A few herbs — a little spice — a little lore
Imagine life without spice — boring! Indeed, those little bottles of dried herbs you line up in the kitchen and reach for when you cook add flavor to your life. Try cooking without a pinch of this or a dash of that.
Herbs are the spice of life. They make the skin glow, and the food tastes fantastic. Their lore and history are life-enriching.
What could be spicier than growing your herbs? You may already grow them in your garden, yet you may not know the stories they can tell, the wounds they heal, and the tastes or aromas you have yet discovered.
Herbs have been the heart of medicine for thousands of years. China had over a thousand herbal remedies written down over 5,000 years ago.
If you have never grown them, herbs are great plants for the beginning gardener and much loved by many well-seasoned gardeners. Many herbs have aromatic leaves that deer will not eat, which makes them valuable plants in deer country.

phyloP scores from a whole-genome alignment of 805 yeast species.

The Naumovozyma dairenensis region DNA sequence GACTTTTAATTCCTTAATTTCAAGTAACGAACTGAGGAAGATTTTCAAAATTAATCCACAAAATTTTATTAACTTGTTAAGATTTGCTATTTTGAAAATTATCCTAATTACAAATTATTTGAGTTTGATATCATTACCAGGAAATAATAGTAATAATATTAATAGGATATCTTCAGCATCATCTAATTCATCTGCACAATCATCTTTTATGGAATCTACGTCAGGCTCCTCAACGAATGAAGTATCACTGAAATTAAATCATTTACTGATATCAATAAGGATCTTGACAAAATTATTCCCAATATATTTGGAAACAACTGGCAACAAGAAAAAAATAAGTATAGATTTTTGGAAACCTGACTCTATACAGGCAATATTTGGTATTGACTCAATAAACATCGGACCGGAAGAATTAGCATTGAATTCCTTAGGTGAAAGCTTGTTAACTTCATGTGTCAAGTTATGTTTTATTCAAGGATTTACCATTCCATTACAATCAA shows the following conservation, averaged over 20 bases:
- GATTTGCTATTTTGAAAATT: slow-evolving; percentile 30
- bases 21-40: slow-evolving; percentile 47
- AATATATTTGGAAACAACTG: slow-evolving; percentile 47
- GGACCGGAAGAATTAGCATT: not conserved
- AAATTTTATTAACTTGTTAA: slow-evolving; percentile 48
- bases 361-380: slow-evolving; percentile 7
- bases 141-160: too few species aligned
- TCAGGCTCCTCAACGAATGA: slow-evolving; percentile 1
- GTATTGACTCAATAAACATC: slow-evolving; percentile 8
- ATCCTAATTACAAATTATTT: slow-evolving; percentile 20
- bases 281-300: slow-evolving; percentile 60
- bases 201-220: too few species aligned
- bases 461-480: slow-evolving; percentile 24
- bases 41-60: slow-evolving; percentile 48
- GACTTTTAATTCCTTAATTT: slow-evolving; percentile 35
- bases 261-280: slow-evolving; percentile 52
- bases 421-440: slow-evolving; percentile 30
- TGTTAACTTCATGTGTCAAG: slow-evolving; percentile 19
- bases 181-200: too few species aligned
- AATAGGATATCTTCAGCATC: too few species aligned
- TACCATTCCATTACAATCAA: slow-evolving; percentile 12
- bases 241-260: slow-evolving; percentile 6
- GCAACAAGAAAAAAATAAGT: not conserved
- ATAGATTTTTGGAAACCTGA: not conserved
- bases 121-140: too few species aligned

Grow most of your herbs in full sun, in lean and well-drained soil. Fertilizing them will make them less flavorful.
Here are a few herbs you can grow in the garden. All three will grow well in containers or on the ground. Do not skimp on the potting soil. Buy an excellent organic mix to house your plants. Every year, refresh the pot by top-dressing with compost in the spring. Keep your containers off the ground so that air circulates under them.
Thyme’s botanical name, Thymus, originates from the Greek word thumos, which means courage. Greeks used the herb as incense in the temples of their gods. If someone said you smelled of thyme, it was a compliment.
When adding a fresh sprig of thyme to your next culinary dish, do not think about how the Egyptians used thyme. They believed that if someone came into the house with a thyme sprig, anyone ill would die within three days. Egyptians also used the oil of thyme for embalming.